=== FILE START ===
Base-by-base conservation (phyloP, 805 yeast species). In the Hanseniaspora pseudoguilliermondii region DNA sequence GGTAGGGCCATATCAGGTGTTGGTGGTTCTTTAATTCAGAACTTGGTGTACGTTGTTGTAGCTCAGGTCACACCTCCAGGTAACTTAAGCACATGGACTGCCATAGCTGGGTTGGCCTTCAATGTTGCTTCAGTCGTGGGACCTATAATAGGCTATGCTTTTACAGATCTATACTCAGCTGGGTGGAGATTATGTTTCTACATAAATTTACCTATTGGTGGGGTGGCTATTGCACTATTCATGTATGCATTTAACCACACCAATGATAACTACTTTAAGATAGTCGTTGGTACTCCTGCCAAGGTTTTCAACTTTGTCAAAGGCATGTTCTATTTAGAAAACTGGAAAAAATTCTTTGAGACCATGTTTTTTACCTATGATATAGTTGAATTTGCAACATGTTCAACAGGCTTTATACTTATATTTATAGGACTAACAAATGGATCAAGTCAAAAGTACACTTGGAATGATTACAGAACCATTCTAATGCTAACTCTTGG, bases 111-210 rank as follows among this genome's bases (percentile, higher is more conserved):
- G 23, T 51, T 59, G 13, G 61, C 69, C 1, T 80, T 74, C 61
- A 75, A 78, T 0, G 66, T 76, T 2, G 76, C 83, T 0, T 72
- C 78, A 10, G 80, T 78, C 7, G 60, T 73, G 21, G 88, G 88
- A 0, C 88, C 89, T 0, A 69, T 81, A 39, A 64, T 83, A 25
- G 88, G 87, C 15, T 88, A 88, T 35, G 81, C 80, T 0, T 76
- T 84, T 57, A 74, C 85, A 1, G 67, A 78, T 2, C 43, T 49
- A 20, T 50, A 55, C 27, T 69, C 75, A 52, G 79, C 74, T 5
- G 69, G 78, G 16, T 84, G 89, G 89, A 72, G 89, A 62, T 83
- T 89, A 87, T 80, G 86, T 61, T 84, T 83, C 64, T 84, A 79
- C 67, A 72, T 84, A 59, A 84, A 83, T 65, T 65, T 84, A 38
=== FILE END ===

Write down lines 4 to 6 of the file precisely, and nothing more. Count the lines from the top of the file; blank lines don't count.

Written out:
- C 78, A 10, G 80, T 78, C 7, G 60, T 73, G 21, G 88, G 88
- A 0, C 88, C 89, T 0, A 69, T 81, A 39, A 64, T 83, A 25
- G 88, G 87, C 15, T 88, A 88, T 35, G 81, C 80, T 0, T 76